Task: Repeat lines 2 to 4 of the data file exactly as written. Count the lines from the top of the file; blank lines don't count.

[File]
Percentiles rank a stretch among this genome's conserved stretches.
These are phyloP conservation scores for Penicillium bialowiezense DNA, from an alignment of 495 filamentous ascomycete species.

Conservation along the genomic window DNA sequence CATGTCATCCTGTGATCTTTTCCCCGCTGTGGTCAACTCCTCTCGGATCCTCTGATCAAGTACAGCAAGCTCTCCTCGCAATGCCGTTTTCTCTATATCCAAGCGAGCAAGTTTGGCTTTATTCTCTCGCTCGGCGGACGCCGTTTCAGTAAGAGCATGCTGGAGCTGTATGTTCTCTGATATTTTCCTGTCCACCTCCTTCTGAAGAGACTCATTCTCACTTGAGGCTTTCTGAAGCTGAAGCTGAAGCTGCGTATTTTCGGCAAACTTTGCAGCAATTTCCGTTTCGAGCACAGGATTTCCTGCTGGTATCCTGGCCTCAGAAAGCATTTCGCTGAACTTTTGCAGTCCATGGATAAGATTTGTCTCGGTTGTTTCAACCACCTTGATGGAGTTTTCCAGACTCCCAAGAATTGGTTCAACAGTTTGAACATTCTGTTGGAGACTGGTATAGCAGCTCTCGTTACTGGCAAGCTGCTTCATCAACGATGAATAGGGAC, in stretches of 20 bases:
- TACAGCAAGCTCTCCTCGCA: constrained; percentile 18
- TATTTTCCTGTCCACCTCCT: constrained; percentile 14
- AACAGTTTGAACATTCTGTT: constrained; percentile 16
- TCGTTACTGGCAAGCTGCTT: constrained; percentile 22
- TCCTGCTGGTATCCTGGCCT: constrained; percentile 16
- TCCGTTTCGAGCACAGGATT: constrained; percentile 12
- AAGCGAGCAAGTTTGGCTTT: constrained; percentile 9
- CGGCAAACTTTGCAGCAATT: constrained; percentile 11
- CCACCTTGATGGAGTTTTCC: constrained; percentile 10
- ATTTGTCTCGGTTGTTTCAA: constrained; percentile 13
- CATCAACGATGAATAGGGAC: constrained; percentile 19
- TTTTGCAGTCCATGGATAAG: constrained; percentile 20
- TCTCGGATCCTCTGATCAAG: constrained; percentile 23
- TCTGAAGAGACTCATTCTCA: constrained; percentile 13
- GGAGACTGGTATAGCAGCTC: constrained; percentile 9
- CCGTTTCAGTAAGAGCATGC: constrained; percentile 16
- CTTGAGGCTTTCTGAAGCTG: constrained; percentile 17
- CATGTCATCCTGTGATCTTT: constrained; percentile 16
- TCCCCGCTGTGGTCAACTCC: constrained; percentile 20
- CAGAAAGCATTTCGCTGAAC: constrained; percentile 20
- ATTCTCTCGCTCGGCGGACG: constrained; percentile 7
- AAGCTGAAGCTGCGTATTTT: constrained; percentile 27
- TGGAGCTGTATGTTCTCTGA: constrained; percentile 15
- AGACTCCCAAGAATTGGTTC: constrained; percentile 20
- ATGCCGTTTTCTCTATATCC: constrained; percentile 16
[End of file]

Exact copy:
These are phyloP conservation scores for Penicillium bialowiezense DNA, from an alignment of 495 filamentous ascomycete species.

Conservation along the genomic window DNA sequence CATGTCATCCTGTGATCTTTTCCCCGCTGTGGTCAACTCCTCTCGGATCCTCTGATCAAGTACAGCAAGCTCTCCTCGCAATGCCGTTTTCTCTATATCCAAGCGAGCAAGTTTGGCTTTATTCTCTCGCTCGGCGGACGCCGTTTCAGTAAGAGCATGCTGGAGCTGTATGTTCTCTGATATTTTCCTGTCCACCTCCTTCTGAAGAGACTCATTCTCACTTGAGGCTTTCTGAAGCTGAAGCTGAAGCTGCGTATTTTCGGCAAACTTTGCAGCAATTTCCGTTTCGAGCACAGGATTTCCTGCTGGTATCCTGGCCTCAGAAAGCATTTCGCTGAACTTTTGCAGTCCATGGATAAGATTTGTCTCGGTTGTTTCAACCACCTTGATGGAGTTTTCCAGACTCCCAAGAATTGGTTCAACAGTTTGAACATTCTGTTGGAGACTGGTATAGCAGCTCTCGTTACTGGCAAGCTGCTTCATCAACGATGAATAGGGAC, in stretches of 20 bases:
- TACAGCAAGCTCTCCTCGCA: constrained; percentile 18